Edit: I am seeking a solution that uses only calculus and real analysis methods -- not complex analysis. This is an old advanced calculus exam question, and I think we are not allowed to use any complex analysis that could make the problem statement a triviality.

Show that the series

$$\sum_{n=2}^{\infty} \frac{\sin(n)}{\log(n)}$$


Any hints or suggestions are welcome.

Some thoughts:

The integral test is not applicable here, since the summands are not positive.

The Dirichlet test does seem applicable either, since if I let 1/log(n) be the decreasing sequence, then the series of sin(n) does not have bounded partial sums for every interval.


  • 2
    $\begingroup$ How do you know that it converges? It doesn't seem like it would converge in my mind. It definitely doesn't converge absolutely. $\endgroup$ – cheesyfluff Nov 24 '15 at 4:21
  • $\begingroup$ Hi @cheesyfluff - the problem statement asks to show that it converges. But you're right in some sense, I have worked on problems that have asked, "find all solutions to...", and the answer was indeed that there were no solutions ... $\endgroup$ – User001 Nov 24 '15 at 4:23
  • $\begingroup$ You have 3-4 positive terms followed by 3-4 negative terms and the number of positive and negative terms averages out. So you sequence is like an alternating conditionally convergent series - converges conditionallu. $\endgroup$ – A.S. Nov 24 '15 at 4:46

Note that

$$\left|\sum_{k=1}^n \sin k\right|= \frac{|\sin(n/2)\sin[(n+1)/2]|}{\sin(1/2)}\leqslant \frac{1}{\sin(1/2)}.$$


$$\begin{align} 2 \sin(1/2)\sum_{k=1}^n\sin k &= \sum_{k=1}^n2 \sin(1/2)\sin k \\ &= \sum_{k=1}^n2 \sin(1/2)\cos (k +\pi/2) \\ &= \sum_{k=1}^n[\sin(k + 1/2 + \pi/2)-\sin (k -1/2 + \pi/2)] \\ &= \sin(n + 1/2 + \pi/2) - \sin(1/2 + \pi/2) \\ &= 2 \sin(n/2)\cos[(n+1)/2 +\pi/2] \\ &= 2 \sin(n/2)\sin[(n+1)/2] \end{align} \\ \implies \sum_{k=1}^n\sin k = \frac{\sin(n/2)\sin[(n+1)/2]}{\sin(1/2)}$$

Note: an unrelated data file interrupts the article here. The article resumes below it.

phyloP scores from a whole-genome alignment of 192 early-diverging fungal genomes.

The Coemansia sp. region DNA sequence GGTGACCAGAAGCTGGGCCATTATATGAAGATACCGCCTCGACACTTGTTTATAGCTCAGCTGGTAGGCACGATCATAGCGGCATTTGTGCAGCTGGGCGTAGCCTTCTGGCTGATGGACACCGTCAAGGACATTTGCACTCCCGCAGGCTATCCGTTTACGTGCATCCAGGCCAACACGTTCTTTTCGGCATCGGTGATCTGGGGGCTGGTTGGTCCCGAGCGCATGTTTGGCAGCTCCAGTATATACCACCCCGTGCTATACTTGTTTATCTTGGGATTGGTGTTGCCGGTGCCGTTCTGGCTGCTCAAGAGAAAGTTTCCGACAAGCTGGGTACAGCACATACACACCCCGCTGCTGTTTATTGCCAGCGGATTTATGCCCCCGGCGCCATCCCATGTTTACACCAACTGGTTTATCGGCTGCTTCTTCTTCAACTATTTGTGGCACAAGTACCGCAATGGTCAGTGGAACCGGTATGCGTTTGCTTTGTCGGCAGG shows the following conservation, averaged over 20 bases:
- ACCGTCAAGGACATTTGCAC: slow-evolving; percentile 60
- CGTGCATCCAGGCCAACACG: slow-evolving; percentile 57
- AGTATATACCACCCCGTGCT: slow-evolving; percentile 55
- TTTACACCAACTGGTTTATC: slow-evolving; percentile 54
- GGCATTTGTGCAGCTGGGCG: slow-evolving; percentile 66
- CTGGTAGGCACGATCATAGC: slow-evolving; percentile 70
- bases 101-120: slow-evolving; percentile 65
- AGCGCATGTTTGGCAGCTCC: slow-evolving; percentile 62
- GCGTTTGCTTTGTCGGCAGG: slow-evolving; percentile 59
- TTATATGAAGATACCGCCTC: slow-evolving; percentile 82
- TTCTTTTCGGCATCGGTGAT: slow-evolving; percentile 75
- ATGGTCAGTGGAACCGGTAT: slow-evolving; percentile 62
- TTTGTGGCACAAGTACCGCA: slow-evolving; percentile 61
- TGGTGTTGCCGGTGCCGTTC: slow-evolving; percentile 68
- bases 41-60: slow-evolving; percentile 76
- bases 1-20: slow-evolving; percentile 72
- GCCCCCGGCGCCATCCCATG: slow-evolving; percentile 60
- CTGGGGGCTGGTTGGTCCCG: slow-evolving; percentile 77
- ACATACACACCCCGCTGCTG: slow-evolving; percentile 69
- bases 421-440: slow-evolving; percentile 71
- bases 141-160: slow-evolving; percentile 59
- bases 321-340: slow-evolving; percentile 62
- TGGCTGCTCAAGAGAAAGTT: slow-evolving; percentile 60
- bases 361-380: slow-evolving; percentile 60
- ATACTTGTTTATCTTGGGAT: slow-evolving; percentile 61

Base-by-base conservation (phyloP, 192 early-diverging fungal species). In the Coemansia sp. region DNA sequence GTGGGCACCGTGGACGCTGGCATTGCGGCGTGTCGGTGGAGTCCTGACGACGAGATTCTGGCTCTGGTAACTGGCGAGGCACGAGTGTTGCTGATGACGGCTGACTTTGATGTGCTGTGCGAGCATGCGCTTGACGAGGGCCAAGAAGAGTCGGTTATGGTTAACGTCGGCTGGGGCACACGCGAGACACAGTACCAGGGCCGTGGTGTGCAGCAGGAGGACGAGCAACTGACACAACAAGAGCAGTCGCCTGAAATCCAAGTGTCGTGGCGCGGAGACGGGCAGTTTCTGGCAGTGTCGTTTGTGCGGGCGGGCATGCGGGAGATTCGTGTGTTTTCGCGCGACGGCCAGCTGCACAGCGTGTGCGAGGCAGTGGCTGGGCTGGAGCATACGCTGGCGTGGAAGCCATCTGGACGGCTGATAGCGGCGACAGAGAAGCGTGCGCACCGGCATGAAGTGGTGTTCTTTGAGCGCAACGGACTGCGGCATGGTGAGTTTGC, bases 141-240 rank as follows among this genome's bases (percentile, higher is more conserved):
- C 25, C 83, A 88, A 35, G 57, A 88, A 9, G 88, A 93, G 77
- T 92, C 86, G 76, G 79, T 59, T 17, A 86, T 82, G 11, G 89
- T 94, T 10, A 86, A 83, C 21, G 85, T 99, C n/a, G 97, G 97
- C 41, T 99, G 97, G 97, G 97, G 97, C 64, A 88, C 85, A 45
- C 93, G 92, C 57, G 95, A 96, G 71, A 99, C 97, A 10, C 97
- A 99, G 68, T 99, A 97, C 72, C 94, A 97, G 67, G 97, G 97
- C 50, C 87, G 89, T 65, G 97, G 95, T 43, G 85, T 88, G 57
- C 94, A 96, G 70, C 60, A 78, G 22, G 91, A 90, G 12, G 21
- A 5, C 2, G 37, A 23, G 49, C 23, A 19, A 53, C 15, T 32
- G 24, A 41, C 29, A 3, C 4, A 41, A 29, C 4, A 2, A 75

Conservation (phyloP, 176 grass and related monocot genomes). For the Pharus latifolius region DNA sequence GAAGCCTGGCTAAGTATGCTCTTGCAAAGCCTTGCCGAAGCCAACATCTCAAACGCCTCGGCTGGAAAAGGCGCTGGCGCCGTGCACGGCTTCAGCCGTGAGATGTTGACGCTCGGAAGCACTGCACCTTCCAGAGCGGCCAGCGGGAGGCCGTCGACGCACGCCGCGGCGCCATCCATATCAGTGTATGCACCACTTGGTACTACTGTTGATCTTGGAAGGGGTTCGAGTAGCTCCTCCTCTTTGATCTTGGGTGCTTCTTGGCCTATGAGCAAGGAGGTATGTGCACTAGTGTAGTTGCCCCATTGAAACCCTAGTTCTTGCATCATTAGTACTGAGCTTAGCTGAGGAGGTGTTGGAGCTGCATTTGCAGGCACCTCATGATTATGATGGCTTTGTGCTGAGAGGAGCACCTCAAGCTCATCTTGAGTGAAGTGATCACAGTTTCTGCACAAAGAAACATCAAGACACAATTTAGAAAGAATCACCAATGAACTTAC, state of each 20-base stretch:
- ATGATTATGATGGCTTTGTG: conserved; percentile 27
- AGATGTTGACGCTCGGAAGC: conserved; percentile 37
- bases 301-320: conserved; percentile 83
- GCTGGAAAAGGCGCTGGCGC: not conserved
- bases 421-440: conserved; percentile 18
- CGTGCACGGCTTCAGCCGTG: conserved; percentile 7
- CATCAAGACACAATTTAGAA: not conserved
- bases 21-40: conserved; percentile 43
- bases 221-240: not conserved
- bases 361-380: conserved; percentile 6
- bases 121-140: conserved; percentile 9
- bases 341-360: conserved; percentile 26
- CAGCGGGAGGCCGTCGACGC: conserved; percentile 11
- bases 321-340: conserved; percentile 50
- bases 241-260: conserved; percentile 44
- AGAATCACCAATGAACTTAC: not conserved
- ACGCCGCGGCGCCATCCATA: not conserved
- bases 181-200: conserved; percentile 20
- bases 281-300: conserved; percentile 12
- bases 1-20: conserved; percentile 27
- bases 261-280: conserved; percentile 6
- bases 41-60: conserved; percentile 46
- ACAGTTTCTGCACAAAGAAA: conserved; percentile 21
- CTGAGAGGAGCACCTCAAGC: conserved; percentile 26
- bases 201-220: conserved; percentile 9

• 6
    $\begingroup$ @ASKASK One can derive that by noting that $\sin(k)$ is the sum of two geometric series: $$\sin(k)=\frac{1}2\left[(e^i)^k-(e^{-i})^k\right]$$ and then using standard formulas for sum over geometric series. $\endgroup$ – Milo Brandt Nov 24 '15 at 4:19
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    $\begingroup$ @Lebron James: The Dirichlet test is applicable for convergence of the series You can also derive that equality without complex variables using trig identities and a telescoping sum. $\endgroup$ – RRL Nov 24 '15 at 4:37
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    $\begingroup$ @LebronJames One could prove the identity mentioned here by induction and trigonometric identities. I wouldn't recommend it, but you can. You can also prove it by considering the sum of a bunch of unit vectors on the plane separated by a constant angle (for this, consider the sum minus the sum rotated by this angle). Also, I would suspect that if you're asked to avoid complex analysis, that's more of a "Don't use contour integrals to solve this" than a "Don't think about complex numbers at all" $\endgroup$ – Milo Brandt Nov 24 '15 at 4:39
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    $\begingroup$ @LebronJames Good to see you're still here during the NBA season. To expand on the last comment by RRL, simply note $$\sin (1)\sin (n)=\frac12\left(\cos (n-1)-\cos (n+1)\right)$$Then, telescope. $\endgroup$ – Mark Viola Nov 24 '15 at 5:10
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    $\begingroup$ Thanks so much for your answer and derivation @RRL :-) $\endgroup$ – User001 Nov 24 '15 at 23:12

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